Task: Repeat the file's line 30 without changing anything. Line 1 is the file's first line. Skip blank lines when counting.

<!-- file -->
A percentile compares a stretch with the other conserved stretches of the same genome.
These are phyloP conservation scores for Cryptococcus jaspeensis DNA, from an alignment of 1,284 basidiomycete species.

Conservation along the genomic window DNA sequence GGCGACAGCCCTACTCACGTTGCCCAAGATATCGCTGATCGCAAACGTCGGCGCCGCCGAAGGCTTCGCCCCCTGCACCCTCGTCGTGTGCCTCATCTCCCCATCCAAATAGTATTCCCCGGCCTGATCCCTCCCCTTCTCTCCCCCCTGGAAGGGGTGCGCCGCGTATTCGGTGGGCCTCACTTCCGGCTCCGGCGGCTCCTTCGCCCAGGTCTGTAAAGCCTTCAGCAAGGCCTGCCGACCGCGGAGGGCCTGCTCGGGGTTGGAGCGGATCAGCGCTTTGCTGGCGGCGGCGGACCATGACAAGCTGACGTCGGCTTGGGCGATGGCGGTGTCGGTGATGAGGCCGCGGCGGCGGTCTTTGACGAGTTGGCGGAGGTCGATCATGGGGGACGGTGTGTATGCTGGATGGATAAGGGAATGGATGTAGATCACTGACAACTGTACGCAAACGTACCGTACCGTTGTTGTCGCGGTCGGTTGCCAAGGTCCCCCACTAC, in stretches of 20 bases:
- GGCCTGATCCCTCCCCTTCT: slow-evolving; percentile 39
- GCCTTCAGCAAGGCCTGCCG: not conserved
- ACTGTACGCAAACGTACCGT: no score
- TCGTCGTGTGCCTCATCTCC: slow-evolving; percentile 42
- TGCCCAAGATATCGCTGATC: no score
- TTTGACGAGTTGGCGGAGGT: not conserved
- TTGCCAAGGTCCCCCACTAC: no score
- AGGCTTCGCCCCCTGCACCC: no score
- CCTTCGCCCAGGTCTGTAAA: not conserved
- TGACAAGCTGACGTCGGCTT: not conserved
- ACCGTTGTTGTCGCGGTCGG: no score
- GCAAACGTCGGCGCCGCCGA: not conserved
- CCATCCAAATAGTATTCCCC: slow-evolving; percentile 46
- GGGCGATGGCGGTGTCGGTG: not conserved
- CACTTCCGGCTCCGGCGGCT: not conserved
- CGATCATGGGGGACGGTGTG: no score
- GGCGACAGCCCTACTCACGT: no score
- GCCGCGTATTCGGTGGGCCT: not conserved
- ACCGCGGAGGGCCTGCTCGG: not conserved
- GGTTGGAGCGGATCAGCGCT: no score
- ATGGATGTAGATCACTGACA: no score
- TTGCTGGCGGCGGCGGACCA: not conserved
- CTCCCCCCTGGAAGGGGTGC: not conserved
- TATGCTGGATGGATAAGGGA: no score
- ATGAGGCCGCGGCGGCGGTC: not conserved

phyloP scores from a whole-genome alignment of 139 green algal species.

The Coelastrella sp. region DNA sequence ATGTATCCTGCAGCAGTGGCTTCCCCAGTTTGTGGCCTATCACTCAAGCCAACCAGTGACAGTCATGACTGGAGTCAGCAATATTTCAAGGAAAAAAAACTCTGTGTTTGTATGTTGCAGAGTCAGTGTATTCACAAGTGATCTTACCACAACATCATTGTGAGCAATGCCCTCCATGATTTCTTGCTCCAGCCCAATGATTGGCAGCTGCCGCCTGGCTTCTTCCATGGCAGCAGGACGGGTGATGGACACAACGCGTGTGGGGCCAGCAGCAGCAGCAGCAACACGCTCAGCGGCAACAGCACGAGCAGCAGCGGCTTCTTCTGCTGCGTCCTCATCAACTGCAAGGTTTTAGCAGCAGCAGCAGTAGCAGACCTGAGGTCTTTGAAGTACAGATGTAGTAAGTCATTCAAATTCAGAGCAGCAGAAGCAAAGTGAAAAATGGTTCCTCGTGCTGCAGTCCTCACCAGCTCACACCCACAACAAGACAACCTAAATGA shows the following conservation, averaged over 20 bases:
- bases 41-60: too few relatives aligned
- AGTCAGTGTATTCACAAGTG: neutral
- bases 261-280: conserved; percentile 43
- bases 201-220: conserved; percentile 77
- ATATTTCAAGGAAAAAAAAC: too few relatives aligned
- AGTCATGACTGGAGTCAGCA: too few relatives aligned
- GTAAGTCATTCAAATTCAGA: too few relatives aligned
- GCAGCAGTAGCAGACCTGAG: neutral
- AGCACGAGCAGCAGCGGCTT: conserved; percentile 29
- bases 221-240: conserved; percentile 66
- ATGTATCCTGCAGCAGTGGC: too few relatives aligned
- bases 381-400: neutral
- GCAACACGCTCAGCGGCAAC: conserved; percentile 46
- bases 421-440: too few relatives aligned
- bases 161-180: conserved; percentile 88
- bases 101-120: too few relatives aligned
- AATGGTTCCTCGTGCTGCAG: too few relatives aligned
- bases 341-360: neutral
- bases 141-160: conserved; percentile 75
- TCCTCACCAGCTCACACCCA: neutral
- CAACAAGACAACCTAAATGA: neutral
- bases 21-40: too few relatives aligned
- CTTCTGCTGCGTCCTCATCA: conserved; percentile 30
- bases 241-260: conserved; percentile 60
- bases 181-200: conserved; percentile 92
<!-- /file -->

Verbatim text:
The Coelastrella sp. region DNA sequence ATGTATCCTGCAGCAGTGGCTTCCCCAGTTTGTGGCCTATCACTCAAGCCAACCAGTGACAGTCATGACTGGAGTCAGCAATATTTCAAGGAAAAAAAACTCTGTGTTTGTATGTTGCAGAGTCAGTGTATTCACAAGTGATCTTACCACAACATCATTGTGAGCAATGCCCTCCATGATTTCTTGCTCCAGCCCAATGATTGGCAGCTGCCGCCTGGCTTCTTCCATGGCAGCAGGACGGGTGATGGACACAACGCGTGTGGGGCCAGCAGCAGCAGCAGCAACACGCTCAGCGGCAACAGCACGAGCAGCAGCGGCTTCTTCTGCTGCGTCCTCATCAACTGCAAGGTTTTAGCAGCAGCAGCAGTAGCAGACCTGAGGTCTTTGAAGTACAGATGTAGTAAGTCATTCAAATTCAGAGCAGCAGAAGCAAAGTGAAAAATGGTTCCTCGTGCTGCAGTCCTCACCAGCTCACACCCACAACAAGACAACCTAAATGA shows the following conservation, averaged over 20 bases: